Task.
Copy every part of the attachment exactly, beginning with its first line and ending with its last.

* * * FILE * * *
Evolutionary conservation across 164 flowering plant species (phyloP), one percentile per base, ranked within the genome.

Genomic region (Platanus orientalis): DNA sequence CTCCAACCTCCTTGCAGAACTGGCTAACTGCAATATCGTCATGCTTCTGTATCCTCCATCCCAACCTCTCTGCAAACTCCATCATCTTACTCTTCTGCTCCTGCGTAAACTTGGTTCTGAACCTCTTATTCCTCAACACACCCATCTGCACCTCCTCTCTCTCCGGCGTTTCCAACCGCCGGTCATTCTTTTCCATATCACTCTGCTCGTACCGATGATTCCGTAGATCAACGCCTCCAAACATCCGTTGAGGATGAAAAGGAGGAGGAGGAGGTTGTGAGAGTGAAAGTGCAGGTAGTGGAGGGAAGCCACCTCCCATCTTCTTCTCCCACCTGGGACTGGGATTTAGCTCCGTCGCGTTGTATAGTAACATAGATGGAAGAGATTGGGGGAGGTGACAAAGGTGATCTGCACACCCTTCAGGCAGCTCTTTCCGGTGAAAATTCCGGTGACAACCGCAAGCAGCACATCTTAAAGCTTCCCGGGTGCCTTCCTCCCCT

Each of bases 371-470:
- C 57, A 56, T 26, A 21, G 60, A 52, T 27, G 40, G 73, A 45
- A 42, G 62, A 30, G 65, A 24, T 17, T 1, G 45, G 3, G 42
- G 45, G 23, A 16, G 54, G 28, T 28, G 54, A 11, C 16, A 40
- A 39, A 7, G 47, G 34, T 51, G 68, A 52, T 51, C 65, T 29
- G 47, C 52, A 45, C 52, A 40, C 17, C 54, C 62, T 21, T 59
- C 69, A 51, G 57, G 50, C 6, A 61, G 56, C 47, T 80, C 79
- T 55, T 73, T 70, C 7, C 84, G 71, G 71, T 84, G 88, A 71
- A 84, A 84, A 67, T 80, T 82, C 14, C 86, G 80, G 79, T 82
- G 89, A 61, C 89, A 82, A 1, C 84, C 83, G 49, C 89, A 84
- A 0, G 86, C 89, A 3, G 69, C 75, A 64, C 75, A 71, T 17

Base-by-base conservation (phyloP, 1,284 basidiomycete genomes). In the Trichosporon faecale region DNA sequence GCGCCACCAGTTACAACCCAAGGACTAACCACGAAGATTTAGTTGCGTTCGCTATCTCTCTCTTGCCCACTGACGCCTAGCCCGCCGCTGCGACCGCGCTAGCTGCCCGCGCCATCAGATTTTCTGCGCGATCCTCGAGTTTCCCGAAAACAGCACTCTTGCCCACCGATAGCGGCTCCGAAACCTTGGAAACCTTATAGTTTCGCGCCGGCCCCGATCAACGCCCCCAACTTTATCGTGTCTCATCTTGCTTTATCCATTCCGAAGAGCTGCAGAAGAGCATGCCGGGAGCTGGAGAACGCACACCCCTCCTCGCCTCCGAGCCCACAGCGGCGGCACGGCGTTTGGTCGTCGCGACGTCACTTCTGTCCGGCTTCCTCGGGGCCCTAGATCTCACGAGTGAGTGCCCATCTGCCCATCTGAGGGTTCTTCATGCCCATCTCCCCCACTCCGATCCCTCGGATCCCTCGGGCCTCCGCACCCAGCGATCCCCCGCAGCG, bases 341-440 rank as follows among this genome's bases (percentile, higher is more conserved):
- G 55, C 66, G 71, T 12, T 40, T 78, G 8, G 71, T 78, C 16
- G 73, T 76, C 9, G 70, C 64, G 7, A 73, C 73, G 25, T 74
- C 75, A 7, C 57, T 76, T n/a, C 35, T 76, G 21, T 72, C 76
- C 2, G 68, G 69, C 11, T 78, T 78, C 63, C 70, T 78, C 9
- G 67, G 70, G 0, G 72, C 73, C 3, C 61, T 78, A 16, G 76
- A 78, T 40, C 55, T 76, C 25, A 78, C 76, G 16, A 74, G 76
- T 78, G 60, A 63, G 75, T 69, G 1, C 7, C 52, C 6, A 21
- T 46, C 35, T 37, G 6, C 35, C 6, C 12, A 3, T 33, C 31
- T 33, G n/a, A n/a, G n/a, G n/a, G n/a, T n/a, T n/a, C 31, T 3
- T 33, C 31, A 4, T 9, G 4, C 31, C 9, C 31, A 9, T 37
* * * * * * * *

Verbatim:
Evolutionary conservation across 164 flowering plant species (phyloP), one percentile per base, ranked within the genome.

Genomic region (Platanus orientalis): DNA sequence CTCCAACCTCCTTGCAGAACTGGCTAACTGCAATATCGTCATGCTTCTGTATCCTCCATCCCAACCTCTCTGCAAACTCCATCATCTTACTCTTCTGCTCCTGCGTAAACTTGGTTCTGAACCTCTTATTCCTCAACACACCCATCTGCACCTCCTCTCTCTCCGGCGTTTCCAACCGCCGGTCATTCTTTTCCATATCACTCTGCTCGTACCGATGATTCCGTAGATCAACGCCTCCAAACATCCGTTGAGGATGAAAAGGAGGAGGAGGAGGTTGTGAGAGTGAAAGTGCAGGTAGTGGAGGGAAGCCACCTCCCATCTTCTTCTCCCACCTGGGACTGGGATTTAGCTCCGTCGCGTTGTATAGTAACATAGATGGAAGAGATTGGGGGAGGTGACAAAGGTGATCTGCACACCCTTCAGGCAGCTCTTTCCGGTGAAAATTCCGGTGACAACCGCAAGCAGCACATCTTAAAGCTTCCCGGGTGCCTTCCTCCCCT

Each of bases 371-470:
- C 57, A 56, T 26, A 21, G 60, A 52, T 27, G 40, G 73, A 45
- A 42, G 62, A 30, G 65, A 24, T 17, T 1, G 45, G 3, G 42
- G 45, G 23, A 16, G 54, G 28, T 28, G 54, A 11, C 16, A 40
- A 39, A 7, G 47, G 34, T 51, G 68, A 52, T 51, C 65, T 29
- G 47, C 52, A 45, C 52, A 40, C 17, C 54, C 62, T 21, T 59
- C 69, A 51, G 57, G 50, C 6, A 61, G 56, C 47, T 80, C 79
- T 55, T 73, T 70, C 7, C 84, G 71, G 71, T 84, G 88, A 71
- A 84, A 84, A 67, T 80, T 82, C 14, C 86, G 80, G 79, T 82
- G 89, A 61, C 89, A 82, A 1, C 84, C 83, G 49, C 89, A 84
- A 0, G 86, C 89, A 3, G 69, C 75, A 64, C 75, A 71, T 17

Base-by-base conservation (phyloP, 1,284 basidiomycete genomes). In the Trichosporon faecale region DNA sequence GCGCCACCAGTTACAACCCAAGGACTAACCACGAAGATTTAGTTGCGTTCGCTATCTCTCTCTTGCCCACTGACGCCTAGCCCGCCGCTGCGACCGCGCTAGCTGCCCGCGCCATCAGATTTTCTGCGCGATCCTCGAGTTTCCCGAAAACAGCACTCTTGCCCACCGATAGCGGCTCCGAAACCTTGGAAACCTTATAGTTTCGCGCCGGCCCCGATCAACGCCCCCAACTTTATCGTGTCTCATCTTGCTTTATCCATTCCGAAGAGCTGCAGAAGAGCATGCCGGGAGCTGGAGAACGCACACCCCTCCTCGCCTCCGAGCCCACAGCGGCGGCACGGCGTTTGGTCGTCGCGACGTCACTTCTGTCCGGCTTCCTCGGGGCCCTAGATCTCACGAGTGAGTGCCCATCTGCCCATCTGAGGGTTCTTCATGCCCATCTCCCCCACTCCGATCCCTCGGATCCCTCGGGCCTCCGCACCCAGCGATCCCCCGCAGCG, bases 341-440 rank as follows among this genome's bases (percentile, higher is more conserved):
- G 55, C 66, G 71, T 12, T 40, T 78, G 8, G 71, T 78, C 16
- G 73, T 76, C 9, G 70, C 64, G 7, A 73, C 73, G 25, T 74
- C 75, A 7, C 57, T 76, T n/a, C 35, T 76, G 21, T 72, C 76
- C 2, G 68, G 69, C 11, T 78, T 78, C 63, C 70, T 78, C 9
- G 67, G 70, G 0, G 72, C 73, C 3, C 61, T 78, A 16, G 76
- A 78, T 40, C 55, T 76, C 25, A 78, C 76, G 16, A 74, G 76
- T 78, G 60, A 63, G 75, T 69, G 1, C 7, C 52, C 6, A 21
- T 46, C 35, T 37, G 6, C 35, C 6, C 12, A 3, T 33, C 31
- T 33, G n/a, A n/a, G n/a, G n/a, G n/a, T n/a, T n/a, C 31, T 3
- T 33, C 31, A 4, T 9, G 4, C 31, C 9, C 31, A 9, T 37